The Missouri Creek Trail starts off as a pleasant path through an aromatic lodgepole pine, spruce conifer forest. But it quickly takes a sharp turn to the right, heads uphill and passes the Holy Cross Wilderness sign/marker. Shortly afterwards, the trail crosses Missouri Creek on a small footbridge and follows Missouri Creek higher into the wilderness towards the not so distant Missouri Lakes. After 2.6 miles, the forest thins, and Missouri Lake No 1 will appear on the left. Lake number 4, is off trail and behind a ridge to the south. Lake no 2, the largest of the lakes is ringed with backcountry campsites. Remember to choose a legal campsite that is at least 100 ft. from the body of water. The campsites closest to the water are illegal and should not be used. Please abide by the posted signs not to denude the area of vegetation by building illegal campfires. If you wish to have a fire, bring your own fire wood as well as a stove to burn in. Do not build campfire rings here, because they are unsightly, and volunteers will work to remove them after you are gone. Lake no 3 is a few steps further along the trail at 3.2 miles. Just beyond Lake 3, a few short switchbacks take you up to the top of Missouri Pass (3.7 miles from the trailhead, 12,002 ft high). Views of the lakes below, and of the surrounding peaks in the Holy Cross wilderness open up at this point. Treasure Vault Lake beckons below you on the other side of the pass. The trail continues over the pass heading through alpine tundra and a wildflower meadow before intersecting with Fancy Creek Trail. Head uphill and to the right onto Fancy Creek Trail. The trail takes you up to the highest point on this loop: 12,400 ft. Fancy Pass. After admiring the view, descend the far side of the pass toward Fancy Lake (5.5 mi.) Beyond Fancy Lake, the trail drops steadily in elevation as it follows the general path of Fancy Creek. The trail ends at the Fancy Creek Trailhead at the 7.3 mi. mark.

Trail Facts

Loop Hike Distance: 7.3 miles
Recommended Trip Length: 2 days, 1 night
Recommended Camp Locations: Numerous campsites near the Missouri Lakes, or near Treasure Vault Lake.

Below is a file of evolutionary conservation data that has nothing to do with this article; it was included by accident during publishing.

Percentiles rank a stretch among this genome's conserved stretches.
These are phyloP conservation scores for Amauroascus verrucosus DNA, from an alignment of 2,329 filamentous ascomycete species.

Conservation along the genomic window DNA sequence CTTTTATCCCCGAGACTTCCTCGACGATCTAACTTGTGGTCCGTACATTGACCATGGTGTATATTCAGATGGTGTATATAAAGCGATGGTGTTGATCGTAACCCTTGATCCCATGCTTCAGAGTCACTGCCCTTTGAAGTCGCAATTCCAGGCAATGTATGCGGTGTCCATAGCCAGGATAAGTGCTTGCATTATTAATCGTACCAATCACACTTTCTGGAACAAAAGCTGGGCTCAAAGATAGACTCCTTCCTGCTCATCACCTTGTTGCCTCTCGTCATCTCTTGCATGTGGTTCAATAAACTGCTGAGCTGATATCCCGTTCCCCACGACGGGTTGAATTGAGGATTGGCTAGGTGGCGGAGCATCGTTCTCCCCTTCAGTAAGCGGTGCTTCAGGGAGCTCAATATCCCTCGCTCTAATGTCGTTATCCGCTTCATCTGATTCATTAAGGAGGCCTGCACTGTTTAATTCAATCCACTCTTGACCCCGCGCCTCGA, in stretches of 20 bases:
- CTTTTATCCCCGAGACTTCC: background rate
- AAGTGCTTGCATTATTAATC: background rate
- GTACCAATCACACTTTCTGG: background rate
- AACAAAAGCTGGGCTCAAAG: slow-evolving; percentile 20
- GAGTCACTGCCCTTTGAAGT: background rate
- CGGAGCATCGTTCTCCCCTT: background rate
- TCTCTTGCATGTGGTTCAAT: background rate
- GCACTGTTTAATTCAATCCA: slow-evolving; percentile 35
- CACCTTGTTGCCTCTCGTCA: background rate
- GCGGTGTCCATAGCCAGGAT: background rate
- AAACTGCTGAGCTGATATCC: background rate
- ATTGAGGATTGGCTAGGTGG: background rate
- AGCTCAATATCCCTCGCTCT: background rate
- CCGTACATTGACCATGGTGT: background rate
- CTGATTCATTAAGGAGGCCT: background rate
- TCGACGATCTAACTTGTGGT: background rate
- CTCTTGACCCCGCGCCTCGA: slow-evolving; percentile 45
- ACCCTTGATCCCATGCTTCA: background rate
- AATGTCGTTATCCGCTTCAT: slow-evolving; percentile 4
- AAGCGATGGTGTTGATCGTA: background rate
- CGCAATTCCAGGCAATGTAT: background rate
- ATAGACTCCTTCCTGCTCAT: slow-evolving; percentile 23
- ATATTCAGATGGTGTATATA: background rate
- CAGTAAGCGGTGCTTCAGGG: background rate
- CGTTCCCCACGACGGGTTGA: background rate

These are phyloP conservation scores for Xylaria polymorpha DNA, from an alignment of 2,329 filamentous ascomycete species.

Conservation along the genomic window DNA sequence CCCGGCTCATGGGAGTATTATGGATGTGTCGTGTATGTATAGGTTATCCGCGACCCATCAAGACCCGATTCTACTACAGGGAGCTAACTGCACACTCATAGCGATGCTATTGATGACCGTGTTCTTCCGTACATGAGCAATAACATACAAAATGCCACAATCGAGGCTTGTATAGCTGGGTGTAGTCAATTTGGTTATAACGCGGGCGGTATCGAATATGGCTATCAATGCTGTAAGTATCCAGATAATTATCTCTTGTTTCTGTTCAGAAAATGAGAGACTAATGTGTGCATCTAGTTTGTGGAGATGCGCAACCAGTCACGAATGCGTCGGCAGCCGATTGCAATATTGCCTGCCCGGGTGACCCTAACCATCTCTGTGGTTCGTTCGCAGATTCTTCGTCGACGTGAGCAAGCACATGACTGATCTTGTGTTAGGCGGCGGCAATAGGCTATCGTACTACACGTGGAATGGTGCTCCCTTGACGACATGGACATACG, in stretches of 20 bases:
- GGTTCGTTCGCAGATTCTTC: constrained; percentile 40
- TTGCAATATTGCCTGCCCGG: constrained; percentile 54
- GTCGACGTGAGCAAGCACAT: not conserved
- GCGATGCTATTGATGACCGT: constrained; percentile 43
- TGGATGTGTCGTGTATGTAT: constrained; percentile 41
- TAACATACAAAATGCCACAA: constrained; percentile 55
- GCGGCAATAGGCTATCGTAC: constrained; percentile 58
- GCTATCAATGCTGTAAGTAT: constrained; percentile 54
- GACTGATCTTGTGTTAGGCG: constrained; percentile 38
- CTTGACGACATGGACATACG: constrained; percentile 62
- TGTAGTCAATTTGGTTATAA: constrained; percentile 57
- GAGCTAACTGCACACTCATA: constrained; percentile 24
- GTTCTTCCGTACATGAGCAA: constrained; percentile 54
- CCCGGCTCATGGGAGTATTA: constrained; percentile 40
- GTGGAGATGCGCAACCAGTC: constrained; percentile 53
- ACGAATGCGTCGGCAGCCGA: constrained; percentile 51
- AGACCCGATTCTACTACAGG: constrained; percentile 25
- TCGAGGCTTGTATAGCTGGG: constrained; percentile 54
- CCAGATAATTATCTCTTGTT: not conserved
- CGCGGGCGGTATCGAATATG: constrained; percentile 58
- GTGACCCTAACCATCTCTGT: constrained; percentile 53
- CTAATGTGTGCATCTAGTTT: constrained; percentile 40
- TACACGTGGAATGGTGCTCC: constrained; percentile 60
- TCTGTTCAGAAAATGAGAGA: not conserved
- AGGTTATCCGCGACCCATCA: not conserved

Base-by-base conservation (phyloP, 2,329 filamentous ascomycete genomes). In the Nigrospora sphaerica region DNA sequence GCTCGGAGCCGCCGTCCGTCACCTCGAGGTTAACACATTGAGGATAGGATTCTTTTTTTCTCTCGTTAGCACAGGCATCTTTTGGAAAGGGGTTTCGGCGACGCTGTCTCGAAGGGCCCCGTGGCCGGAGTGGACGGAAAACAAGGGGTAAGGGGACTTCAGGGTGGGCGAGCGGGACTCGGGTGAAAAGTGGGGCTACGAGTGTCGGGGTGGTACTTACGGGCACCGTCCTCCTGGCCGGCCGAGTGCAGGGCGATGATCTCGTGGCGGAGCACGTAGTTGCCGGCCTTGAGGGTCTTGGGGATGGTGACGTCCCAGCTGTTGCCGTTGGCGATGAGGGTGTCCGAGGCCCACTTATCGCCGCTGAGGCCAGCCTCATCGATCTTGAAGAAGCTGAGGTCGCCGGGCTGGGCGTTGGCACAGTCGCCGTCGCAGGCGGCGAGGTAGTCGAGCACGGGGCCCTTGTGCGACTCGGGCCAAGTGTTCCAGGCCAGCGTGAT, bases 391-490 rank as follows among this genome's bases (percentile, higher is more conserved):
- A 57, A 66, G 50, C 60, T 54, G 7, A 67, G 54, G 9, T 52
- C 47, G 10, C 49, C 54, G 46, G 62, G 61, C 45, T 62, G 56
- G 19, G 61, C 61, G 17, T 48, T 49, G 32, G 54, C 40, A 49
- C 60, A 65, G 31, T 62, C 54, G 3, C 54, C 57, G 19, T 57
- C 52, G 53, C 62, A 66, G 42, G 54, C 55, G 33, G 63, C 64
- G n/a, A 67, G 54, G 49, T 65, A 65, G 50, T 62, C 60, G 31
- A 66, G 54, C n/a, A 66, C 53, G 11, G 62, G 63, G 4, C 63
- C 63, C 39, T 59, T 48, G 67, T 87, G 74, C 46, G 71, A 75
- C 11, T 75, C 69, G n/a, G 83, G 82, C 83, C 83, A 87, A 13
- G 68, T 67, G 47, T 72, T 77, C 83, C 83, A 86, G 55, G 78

Topographic Trail Map: Holy Cross Ruedi Reservoir Trails Illustrated Map


Exit at the Minturn/Redcliff exit on Interstate 70 just after the town of Vail (when heading west on I-70). Head south approximately 12.9 miles on Hwy 24 toward Minturn. After passing through the tranquil town of Minturn, and after travelling 12.9 miles from I-70, look for the Homestake Reservoir Road (Forest Service Rd #703) at a bend in the road. The road will be marked and will be on your right. Turn right onto Homestake Res. Road. The road will immediately cross over a bridge over a creek. Homestake Reservoir Road is a maintained dirt road that is drive-able by passenger vehicles. After travelling 7.8 miles, take a right onto Missouri Creek Rd (Forest Service Road #704). After 2.2 miles, Missouri Lakes Road intersects FS Road #727. The well marked Missouri Lakes trailhead parking lot will be on the left and will be visible from the road intersection. To park at the Fancy Creek Trailhead requires taking a right and travelling a few feet up Rd #727.

Recommended Trail Map

You’ll need a trail map as a guide for this 2 day backpacking trip. I recommend the Trails Illustrated map product by National Geographic. Clearly marked trails and land mark on a color topographic map make this high quality map a joy to own and use.

Trail Maps

Holy Cross Wilderness Map


National Geographic Trails Illustrated Map of Holy Cross/Ruedi Reservoir. Contains a topographical map of the Holy Cross Wilderness area and portions of Hunter-Fryingpan wilderness area.

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Interactive Map